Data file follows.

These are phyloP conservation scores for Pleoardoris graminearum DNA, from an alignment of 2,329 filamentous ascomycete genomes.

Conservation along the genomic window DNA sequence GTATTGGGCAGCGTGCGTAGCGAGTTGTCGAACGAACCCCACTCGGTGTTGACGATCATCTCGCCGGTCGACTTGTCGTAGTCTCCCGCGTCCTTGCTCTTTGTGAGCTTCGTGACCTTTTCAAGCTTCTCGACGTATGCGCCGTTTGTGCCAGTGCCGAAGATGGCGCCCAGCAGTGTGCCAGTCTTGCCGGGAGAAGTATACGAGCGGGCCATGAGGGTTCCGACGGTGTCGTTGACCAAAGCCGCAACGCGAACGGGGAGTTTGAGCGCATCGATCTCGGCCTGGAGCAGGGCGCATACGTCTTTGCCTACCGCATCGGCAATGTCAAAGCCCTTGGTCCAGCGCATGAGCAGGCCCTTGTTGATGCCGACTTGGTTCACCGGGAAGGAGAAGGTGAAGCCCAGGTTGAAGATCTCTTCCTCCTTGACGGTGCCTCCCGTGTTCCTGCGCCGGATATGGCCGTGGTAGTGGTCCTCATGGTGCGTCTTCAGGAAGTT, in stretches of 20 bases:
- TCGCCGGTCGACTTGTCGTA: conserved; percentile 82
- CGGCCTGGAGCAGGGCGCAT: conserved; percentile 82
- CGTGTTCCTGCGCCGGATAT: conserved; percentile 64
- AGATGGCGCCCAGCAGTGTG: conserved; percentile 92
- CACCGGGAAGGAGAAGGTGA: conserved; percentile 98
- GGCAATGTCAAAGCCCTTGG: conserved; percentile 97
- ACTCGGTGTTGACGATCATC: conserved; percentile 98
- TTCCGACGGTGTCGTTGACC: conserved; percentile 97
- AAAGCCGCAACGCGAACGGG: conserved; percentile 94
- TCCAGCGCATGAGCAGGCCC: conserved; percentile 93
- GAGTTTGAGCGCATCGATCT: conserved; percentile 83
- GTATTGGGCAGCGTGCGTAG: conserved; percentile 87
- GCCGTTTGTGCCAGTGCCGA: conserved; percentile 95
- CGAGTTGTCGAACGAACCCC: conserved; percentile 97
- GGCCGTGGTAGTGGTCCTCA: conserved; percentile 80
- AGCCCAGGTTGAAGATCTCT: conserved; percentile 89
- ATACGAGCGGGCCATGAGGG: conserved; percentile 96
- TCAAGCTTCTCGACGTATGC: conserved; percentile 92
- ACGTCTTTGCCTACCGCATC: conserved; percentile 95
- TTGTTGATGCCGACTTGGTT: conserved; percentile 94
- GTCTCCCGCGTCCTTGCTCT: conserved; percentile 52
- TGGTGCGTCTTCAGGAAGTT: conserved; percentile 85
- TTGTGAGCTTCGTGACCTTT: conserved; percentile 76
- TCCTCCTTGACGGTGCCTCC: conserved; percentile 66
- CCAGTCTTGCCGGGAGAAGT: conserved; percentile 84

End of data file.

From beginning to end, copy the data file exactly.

These are phyloP conservation scores for Pleoardoris graminearum DNA, from an alignment of 2,329 filamentous ascomycete genomes.

Conservation along the genomic window DNA sequence GTATTGGGCAGCGTGCGTAGCGAGTTGTCGAACGAACCCCACTCGGTGTTGACGATCATCTCGCCGGTCGACTTGTCGTAGTCTCCCGCGTCCTTGCTCTTTGTGAGCTTCGTGACCTTTTCAAGCTTCTCGACGTATGCGCCGTTTGTGCCAGTGCCGAAGATGGCGCCCAGCAGTGTGCCAGTCTTGCCGGGAGAAGTATACGAGCGGGCCATGAGGGTTCCGACGGTGTCGTTGACCAAAGCCGCAACGCGAACGGGGAGTTTGAGCGCATCGATCTCGGCCTGGAGCAGGGCGCATACGTCTTTGCCTACCGCATCGGCAATGTCAAAGCCCTTGGTCCAGCGCATGAGCAGGCCCTTGTTGATGCCGACTTGGTTCACCGGGAAGGAGAAGGTGAAGCCCAGGTTGAAGATCTCTTCCTCCTTGACGGTGCCTCCCGTGTTCCTGCGCCGGATATGGCCGTGGTAGTGGTCCTCATGGTGCGTCTTCAGGAAGTT, in stretches of 20 bases:
- TCGCCGGTCGACTTGTCGTA: conserved; percentile 82
- CGGCCTGGAGCAGGGCGCAT: conserved; percentile 82
- CGTGTTCCTGCGCCGGATAT: conserved; percentile 64
- AGATGGCGCCCAGCAGTGTG: conserved; percentile 92
- CACCGGGAAGGAGAAGGTGA: conserved; percentile 98
- GGCAATGTCAAAGCCCTTGG: conserved; percentile 97
- ACTCGGTGTTGACGATCATC: conserved; percentile 98
- TTCCGACGGTGTCGTTGACC: conserved; percentile 97
- AAAGCCGCAACGCGAACGGG: conserved; percentile 94
- TCCAGCGCATGAGCAGGCCC: conserved; percentile 93
- GAGTTTGAGCGCATCGATCT: conserved; percentile 83
- GTATTGGGCAGCGTGCGTAG: conserved; percentile 87
- GCCGTTTGTGCCAGTGCCGA: conserved; percentile 95
- CGAGTTGTCGAACGAACCCC: conserved; percentile 97
- GGCCGTGGTAGTGGTCCTCA: conserved; percentile 80
- AGCCCAGGTTGAAGATCTCT: conserved; percentile 89
- ATACGAGCGGGCCATGAGGG: conserved; percentile 96
- TCAAGCTTCTCGACGTATGC: conserved; percentile 92
- ACGTCTTTGCCTACCGCATC: conserved; percentile 95
- TTGTTGATGCCGACTTGGTT: conserved; percentile 94
- GTCTCCCGCGTCCTTGCTCT: conserved; percentile 52
- TGGTGCGTCTTCAGGAAGTT: conserved; percentile 85
- TTGTGAGCTTCGTGACCTTT: conserved; percentile 76
- TCCTCCTTGACGGTGCCTCC: conserved; percentile 66
- CCAGTCTTGCCGGGAGAAGT: conserved; percentile 84